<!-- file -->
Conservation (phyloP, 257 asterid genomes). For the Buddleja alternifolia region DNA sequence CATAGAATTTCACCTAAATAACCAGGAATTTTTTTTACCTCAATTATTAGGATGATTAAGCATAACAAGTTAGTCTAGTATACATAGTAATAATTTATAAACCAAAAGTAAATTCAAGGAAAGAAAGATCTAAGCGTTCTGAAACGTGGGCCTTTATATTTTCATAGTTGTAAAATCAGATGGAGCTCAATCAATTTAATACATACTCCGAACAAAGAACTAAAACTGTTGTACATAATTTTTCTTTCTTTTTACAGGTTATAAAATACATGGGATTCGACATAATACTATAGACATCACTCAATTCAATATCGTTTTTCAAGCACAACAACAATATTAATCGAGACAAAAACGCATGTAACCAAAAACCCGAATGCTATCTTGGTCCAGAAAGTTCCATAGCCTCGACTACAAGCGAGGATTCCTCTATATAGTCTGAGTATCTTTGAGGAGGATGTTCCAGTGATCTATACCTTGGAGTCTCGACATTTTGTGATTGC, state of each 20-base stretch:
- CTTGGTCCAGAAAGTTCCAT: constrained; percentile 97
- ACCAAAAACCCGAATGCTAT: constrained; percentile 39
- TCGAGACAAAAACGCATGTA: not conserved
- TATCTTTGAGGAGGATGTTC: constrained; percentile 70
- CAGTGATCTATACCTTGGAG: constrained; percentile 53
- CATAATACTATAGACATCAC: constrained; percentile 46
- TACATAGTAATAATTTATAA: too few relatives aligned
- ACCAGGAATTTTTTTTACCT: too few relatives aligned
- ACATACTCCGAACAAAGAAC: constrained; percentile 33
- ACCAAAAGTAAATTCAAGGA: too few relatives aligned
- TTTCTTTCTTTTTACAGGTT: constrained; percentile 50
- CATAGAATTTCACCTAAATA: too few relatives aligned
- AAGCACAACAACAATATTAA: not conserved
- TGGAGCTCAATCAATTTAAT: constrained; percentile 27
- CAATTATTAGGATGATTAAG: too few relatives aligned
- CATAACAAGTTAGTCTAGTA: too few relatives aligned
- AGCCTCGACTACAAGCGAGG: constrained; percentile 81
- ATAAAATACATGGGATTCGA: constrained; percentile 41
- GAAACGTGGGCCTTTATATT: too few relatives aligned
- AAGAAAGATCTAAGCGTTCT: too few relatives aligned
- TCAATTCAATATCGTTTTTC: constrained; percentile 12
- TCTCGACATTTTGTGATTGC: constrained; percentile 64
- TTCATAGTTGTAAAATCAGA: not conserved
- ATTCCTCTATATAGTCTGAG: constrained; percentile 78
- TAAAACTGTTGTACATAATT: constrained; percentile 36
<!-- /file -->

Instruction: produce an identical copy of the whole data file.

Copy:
Conservation (phyloP, 257 asterid genomes). For the Buddleja alternifolia region DNA sequence CATAGAATTTCACCTAAATAACCAGGAATTTTTTTTACCTCAATTATTAGGATGATTAAGCATAACAAGTTAGTCTAGTATACATAGTAATAATTTATAAACCAAAAGTAAATTCAAGGAAAGAAAGATCTAAGCGTTCTGAAACGTGGGCCTTTATATTTTCATAGTTGTAAAATCAGATGGAGCTCAATCAATTTAATACATACTCCGAACAAAGAACTAAAACTGTTGTACATAATTTTTCTTTCTTTTTACAGGTTATAAAATACATGGGATTCGACATAATACTATAGACATCACTCAATTCAATATCGTTTTTCAAGCACAACAACAATATTAATCGAGACAAAAACGCATGTAACCAAAAACCCGAATGCTATCTTGGTCCAGAAAGTTCCATAGCCTCGACTACAAGCGAGGATTCCTCTATATAGTCTGAGTATCTTTGAGGAGGATGTTCCAGTGATCTATACCTTGGAGTCTCGACATTTTGTGATTGC, state of each 20-base stretch:
- CTTGGTCCAGAAAGTTCCAT: constrained; percentile 97
- ACCAAAAACCCGAATGCTAT: constrained; percentile 39
- TCGAGACAAAAACGCATGTA: not conserved
- TATCTTTGAGGAGGATGTTC: constrained; percentile 70
- CAGTGATCTATACCTTGGAG: constrained; percentile 53
- CATAATACTATAGACATCAC: constrained; percentile 46
- TACATAGTAATAATTTATAA: too few relatives aligned
- ACCAGGAATTTTTTTTACCT: too few relatives aligned
- ACATACTCCGAACAAAGAAC: constrained; percentile 33
- ACCAAAAGTAAATTCAAGGA: too few relatives aligned
- TTTCTTTCTTTTTACAGGTT: constrained; percentile 50
- CATAGAATTTCACCTAAATA: too few relatives aligned
- AAGCACAACAACAATATTAA: not conserved
- TGGAGCTCAATCAATTTAAT: constrained; percentile 27
- CAATTATTAGGATGATTAAG: too few relatives aligned
- CATAACAAGTTAGTCTAGTA: too few relatives aligned
- AGCCTCGACTACAAGCGAGG: constrained; percentile 81
- ATAAAATACATGGGATTCGA: constrained; percentile 41
- GAAACGTGGGCCTTTATATT: too few relatives aligned
- AAGAAAGATCTAAGCGTTCT: too few relatives aligned
- TCAATTCAATATCGTTTTTC: constrained; percentile 12
- TCTCGACATTTTGTGATTGC: constrained; percentile 64
- TTCATAGTTGTAAAATCAGA: not conserved
- ATTCCTCTATATAGTCTGAG: constrained; percentile 78
- TAAAACTGTTGTACATAATT: constrained; percentile 36